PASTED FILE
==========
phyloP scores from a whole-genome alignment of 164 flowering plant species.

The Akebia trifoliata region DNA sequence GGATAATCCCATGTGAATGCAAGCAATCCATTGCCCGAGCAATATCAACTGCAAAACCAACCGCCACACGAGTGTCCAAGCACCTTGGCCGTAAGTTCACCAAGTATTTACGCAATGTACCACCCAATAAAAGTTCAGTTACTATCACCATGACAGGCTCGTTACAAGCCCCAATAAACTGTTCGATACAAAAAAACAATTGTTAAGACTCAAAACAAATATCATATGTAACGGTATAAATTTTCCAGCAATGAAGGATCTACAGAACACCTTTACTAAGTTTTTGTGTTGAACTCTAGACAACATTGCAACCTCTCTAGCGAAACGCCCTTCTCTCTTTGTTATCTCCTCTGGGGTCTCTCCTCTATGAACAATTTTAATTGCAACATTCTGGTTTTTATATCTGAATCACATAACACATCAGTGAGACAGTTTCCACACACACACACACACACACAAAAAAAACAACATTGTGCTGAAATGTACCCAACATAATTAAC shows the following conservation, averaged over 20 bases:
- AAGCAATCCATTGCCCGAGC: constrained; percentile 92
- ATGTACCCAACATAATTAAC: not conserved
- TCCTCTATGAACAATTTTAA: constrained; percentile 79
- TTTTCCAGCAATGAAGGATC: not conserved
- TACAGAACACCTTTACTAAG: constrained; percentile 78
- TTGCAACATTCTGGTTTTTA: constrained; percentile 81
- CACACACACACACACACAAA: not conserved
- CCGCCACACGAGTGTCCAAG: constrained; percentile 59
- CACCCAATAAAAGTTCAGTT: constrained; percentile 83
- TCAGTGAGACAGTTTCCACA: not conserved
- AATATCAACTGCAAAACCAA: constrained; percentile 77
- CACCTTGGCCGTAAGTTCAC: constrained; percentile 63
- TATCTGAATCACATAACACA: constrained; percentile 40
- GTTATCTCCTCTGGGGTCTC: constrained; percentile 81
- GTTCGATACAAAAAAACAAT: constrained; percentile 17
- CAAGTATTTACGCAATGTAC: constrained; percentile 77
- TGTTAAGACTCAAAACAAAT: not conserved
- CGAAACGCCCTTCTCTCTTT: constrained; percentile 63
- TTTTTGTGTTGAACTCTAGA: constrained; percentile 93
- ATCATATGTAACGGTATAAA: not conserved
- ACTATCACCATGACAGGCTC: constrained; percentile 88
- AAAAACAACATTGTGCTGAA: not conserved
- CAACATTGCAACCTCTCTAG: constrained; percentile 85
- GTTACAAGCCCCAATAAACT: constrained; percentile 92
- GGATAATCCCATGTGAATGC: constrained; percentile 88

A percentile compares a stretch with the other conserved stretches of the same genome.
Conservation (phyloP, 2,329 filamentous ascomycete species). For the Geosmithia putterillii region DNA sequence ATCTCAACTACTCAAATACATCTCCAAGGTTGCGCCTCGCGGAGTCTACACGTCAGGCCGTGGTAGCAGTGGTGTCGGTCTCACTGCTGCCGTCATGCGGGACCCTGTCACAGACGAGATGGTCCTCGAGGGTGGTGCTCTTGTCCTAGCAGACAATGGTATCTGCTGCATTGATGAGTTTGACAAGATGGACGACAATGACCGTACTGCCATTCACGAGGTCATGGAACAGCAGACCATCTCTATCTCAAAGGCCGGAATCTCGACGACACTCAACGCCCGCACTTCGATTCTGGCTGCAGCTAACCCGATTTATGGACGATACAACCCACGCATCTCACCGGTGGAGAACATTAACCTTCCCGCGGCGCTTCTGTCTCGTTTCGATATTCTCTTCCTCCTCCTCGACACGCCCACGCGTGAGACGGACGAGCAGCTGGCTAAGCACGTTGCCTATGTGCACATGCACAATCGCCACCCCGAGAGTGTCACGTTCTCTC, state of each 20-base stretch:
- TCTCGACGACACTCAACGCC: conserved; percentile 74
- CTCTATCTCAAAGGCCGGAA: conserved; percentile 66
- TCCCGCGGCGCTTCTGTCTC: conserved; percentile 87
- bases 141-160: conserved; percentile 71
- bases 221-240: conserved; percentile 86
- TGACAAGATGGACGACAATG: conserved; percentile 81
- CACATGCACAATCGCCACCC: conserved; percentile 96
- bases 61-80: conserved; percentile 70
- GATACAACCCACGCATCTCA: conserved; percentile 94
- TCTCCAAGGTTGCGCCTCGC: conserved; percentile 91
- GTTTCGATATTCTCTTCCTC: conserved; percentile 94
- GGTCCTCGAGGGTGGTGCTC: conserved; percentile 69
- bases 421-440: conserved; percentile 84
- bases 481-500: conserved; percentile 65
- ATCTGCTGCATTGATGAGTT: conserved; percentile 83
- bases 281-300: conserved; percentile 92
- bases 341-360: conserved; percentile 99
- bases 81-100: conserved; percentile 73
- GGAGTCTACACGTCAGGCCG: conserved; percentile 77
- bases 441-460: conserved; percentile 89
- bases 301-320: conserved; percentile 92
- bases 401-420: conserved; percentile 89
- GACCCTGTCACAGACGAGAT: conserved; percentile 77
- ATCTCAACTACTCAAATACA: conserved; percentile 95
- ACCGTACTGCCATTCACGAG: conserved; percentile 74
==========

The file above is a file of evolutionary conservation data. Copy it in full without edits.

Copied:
phyloP scores from a whole-genome alignment of 164 flowering plant species.

The Akebia trifoliata region DNA sequence GGATAATCCCATGTGAATGCAAGCAATCCATTGCCCGAGCAATATCAACTGCAAAACCAACCGCCACACGAGTGTCCAAGCACCTTGGCCGTAAGTTCACCAAGTATTTACGCAATGTACCACCCAATAAAAGTTCAGTTACTATCACCATGACAGGCTCGTTACAAGCCCCAATAAACTGTTCGATACAAAAAAACAATTGTTAAGACTCAAAACAAATATCATATGTAACGGTATAAATTTTCCAGCAATGAAGGATCTACAGAACACCTTTACTAAGTTTTTGTGTTGAACTCTAGACAACATTGCAACCTCTCTAGCGAAACGCCCTTCTCTCTTTGTTATCTCCTCTGGGGTCTCTCCTCTATGAACAATTTTAATTGCAACATTCTGGTTTTTATATCTGAATCACATAACACATCAGTGAGACAGTTTCCACACACACACACACACACACAAAAAAAACAACATTGTGCTGAAATGTACCCAACATAATTAAC shows the following conservation, averaged over 20 bases:
- AAGCAATCCATTGCCCGAGC: constrained; percentile 92
- ATGTACCCAACATAATTAAC: not conserved
- TCCTCTATGAACAATTTTAA: constrained; percentile 79
- TTTTCCAGCAATGAAGGATC: not conserved
- TACAGAACACCTTTACTAAG: constrained; percentile 78
- TTGCAACATTCTGGTTTTTA: constrained; percentile 81
- CACACACACACACACACAAA: not conserved
- CCGCCACACGAGTGTCCAAG: constrained; percentile 59
- CACCCAATAAAAGTTCAGTT: constrained; percentile 83
- TCAGTGAGACAGTTTCCACA: not conserved
- AATATCAACTGCAAAACCAA: constrained; percentile 77
- CACCTTGGCCGTAAGTTCAC: constrained; percentile 63
- TATCTGAATCACATAACACA: constrained; percentile 40
- GTTATCTCCTCTGGGGTCTC: constrained; percentile 81
- GTTCGATACAAAAAAACAAT: constrained; percentile 17
- CAAGTATTTACGCAATGTAC: constrained; percentile 77
- TGTTAAGACTCAAAACAAAT: not conserved
- CGAAACGCCCTTCTCTCTTT: constrained; percentile 63
- TTTTTGTGTTGAACTCTAGA: constrained; percentile 93
- ATCATATGTAACGGTATAAA: not conserved
- ACTATCACCATGACAGGCTC: constrained; percentile 88
- AAAAACAACATTGTGCTGAA: not conserved
- CAACATTGCAACCTCTCTAG: constrained; percentile 85
- GTTACAAGCCCCAATAAACT: constrained; percentile 92
- GGATAATCCCATGTGAATGC: constrained; percentile 88

A percentile compares a stretch with the other conserved stretches of the same genome.
Conservation (phyloP, 2,329 filamentous ascomycete species). For the Geosmithia putterillii region DNA sequence ATCTCAACTACTCAAATACATCTCCAAGGTTGCGCCTCGCGGAGTCTACACGTCAGGCCGTGGTAGCAGTGGTGTCGGTCTCACTGCTGCCGTCATGCGGGACCCTGTCACAGACGAGATGGTCCTCGAGGGTGGTGCTCTTGTCCTAGCAGACAATGGTATCTGCTGCATTGATGAGTTTGACAAGATGGACGACAATGACCGTACTGCCATTCACGAGGTCATGGAACAGCAGACCATCTCTATCTCAAAGGCCGGAATCTCGACGACACTCAACGCCCGCACTTCGATTCTGGCTGCAGCTAACCCGATTTATGGACGATACAACCCACGCATCTCACCGGTGGAGAACATTAACCTTCCCGCGGCGCTTCTGTCTCGTTTCGATATTCTCTTCCTCCTCCTCGACACGCCCACGCGTGAGACGGACGAGCAGCTGGCTAAGCACGTTGCCTATGTGCACATGCACAATCGCCACCCCGAGAGTGTCACGTTCTCTC, state of each 20-base stretch:
- TCTCGACGACACTCAACGCC: conserved; percentile 74
- CTCTATCTCAAAGGCCGGAA: conserved; percentile 66
- TCCCGCGGCGCTTCTGTCTC: conserved; percentile 87
- bases 141-160: conserved; percentile 71
- bases 221-240: conserved; percentile 86
- TGACAAGATGGACGACAATG: conserved; percentile 81
- CACATGCACAATCGCCACCC: conserved; percentile 96
- bases 61-80: conserved; percentile 70
- GATACAACCCACGCATCTCA: conserved; percentile 94
- TCTCCAAGGTTGCGCCTCGC: conserved; percentile 91
- GTTTCGATATTCTCTTCCTC: conserved; percentile 94
- GGTCCTCGAGGGTGGTGCTC: conserved; percentile 69
- bases 421-440: conserved; percentile 84
- bases 481-500: conserved; percentile 65
- ATCTGCTGCATTGATGAGTT: conserved; percentile 83
- bases 281-300: conserved; percentile 92
- bases 341-360: conserved; percentile 99
- bases 81-100: conserved; percentile 73
- GGAGTCTACACGTCAGGCCG: conserved; percentile 77
- bases 441-460: conserved; percentile 89
- bases 301-320: conserved; percentile 92
- bases 401-420: conserved; percentile 89
- GACCCTGTCACAGACGAGAT: conserved; percentile 77
- ATCTCAACTACTCAAATACA: conserved; percentile 95
- ACCGTACTGCCATTCACGAG: conserved; percentile 74